How Climate Change May Worsen West Nile Virus' Spread
Here’s what to know
The West Nile virus is more commonly contracted in warmer climates, where hot and tropical temperatures allow the mosquitoes that carry it to thrive. Health experts are increasingly concerned that climate change could worsen the spread of the virus in less common places — and even bring it to new ones.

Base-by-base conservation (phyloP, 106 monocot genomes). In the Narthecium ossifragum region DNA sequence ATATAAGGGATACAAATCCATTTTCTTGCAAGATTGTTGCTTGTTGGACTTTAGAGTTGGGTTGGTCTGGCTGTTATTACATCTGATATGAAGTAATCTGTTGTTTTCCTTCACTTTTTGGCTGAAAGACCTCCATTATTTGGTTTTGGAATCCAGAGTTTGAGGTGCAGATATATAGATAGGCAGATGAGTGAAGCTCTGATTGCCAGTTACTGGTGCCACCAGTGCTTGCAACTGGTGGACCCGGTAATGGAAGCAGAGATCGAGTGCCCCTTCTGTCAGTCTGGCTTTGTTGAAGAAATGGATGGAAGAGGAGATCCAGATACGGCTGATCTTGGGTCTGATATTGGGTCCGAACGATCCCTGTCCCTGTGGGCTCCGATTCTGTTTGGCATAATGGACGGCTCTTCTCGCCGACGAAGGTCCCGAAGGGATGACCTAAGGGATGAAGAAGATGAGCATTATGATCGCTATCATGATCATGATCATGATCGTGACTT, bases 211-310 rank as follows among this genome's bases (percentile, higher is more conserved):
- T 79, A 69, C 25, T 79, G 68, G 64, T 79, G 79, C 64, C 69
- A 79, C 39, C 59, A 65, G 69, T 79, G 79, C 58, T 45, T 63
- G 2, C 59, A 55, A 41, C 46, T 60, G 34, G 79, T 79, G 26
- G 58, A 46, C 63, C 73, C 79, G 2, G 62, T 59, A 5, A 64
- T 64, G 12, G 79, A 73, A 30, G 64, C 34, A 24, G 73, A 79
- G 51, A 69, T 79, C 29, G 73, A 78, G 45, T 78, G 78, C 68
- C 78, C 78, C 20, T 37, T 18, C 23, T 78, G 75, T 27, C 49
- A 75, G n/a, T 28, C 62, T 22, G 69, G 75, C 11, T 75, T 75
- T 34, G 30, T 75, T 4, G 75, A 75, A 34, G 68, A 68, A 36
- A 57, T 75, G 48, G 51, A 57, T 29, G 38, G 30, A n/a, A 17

The virus, which is the leading cause of mosquito-borne disease in the continental United States, is particularly dangerous during mosquito season, starting in the summer through fall.
"The number of West Nile virus-infected mosquitoes we’ve detected this season is the highest we’ve seen in years," said Colorado’s state epidemiologist, Rachel Herlihy.
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